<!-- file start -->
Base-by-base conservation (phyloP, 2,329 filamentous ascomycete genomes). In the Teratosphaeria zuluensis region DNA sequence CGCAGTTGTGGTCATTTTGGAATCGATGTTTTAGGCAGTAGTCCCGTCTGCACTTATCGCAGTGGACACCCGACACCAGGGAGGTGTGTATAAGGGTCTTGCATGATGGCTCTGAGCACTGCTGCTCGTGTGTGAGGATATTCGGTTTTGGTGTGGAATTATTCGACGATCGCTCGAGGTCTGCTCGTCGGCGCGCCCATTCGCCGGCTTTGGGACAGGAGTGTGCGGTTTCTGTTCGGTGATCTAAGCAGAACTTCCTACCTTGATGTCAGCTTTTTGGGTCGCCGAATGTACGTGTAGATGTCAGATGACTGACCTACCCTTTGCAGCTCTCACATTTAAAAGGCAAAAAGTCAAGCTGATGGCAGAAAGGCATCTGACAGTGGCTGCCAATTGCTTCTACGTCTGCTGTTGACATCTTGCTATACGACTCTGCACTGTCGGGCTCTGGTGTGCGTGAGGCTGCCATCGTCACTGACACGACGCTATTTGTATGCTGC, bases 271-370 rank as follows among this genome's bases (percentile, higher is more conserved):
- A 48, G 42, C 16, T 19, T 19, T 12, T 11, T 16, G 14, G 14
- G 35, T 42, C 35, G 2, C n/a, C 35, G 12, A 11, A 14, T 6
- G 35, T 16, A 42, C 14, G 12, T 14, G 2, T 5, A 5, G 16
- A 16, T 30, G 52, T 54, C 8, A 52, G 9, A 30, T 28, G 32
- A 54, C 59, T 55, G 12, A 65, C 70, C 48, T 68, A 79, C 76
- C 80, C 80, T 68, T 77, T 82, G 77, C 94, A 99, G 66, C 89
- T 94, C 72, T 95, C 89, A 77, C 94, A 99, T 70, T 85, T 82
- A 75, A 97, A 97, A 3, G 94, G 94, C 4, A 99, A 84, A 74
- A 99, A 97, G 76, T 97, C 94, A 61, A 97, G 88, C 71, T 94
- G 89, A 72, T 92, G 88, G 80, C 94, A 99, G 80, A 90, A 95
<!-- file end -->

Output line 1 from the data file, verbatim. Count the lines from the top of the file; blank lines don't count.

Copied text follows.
Base-by-base conservation (phyloP, 2,329 filamentous ascomycete genomes). In the Teratosphaeria zuluensis region DNA sequence CGCAGTTGTGGTCATTTTGGAATCGATGTTTTAGGCAGTAGTCCCGTCTGCACTTATCGCAGTGGACACCCGACACCAGGGAGGTGTGTATAAGGGTCTTGCATGATGGCTCTGAGCACTGCTGCTCGTGTGTGAGGATATTCGGTTTTGGTGTGGAATTATTCGACGATCGCTCGAGGTCTGCTCGTCGGCGCGCCCATTCGCCGGCTTTGGGACAGGAGTGTGCGGTTTCTGTTCGGTGATCTAAGCAGAACTTCCTACCTTGATGTCAGCTTTTTGGGTCGCCGAATGTACGTGTAGATGTCAGATGACTGACCTACCCTTTGCAGCTCTCACATTTAAAAGGCAAAAAGTCAAGCTGATGGCAGAAAGGCATCTGACAGTGGCTGCCAATTGCTTCTACGTCTGCTGTTGACATCTTGCTATACGACTCTGCACTGTCGGGCTCTGGTGTGCGTGAGGCTGCCATCGTCACTGACACGACGCTATTTGTATGCTGC, bases 271-370 rank as follows among this genome's bases (percentile, higher is more conserved):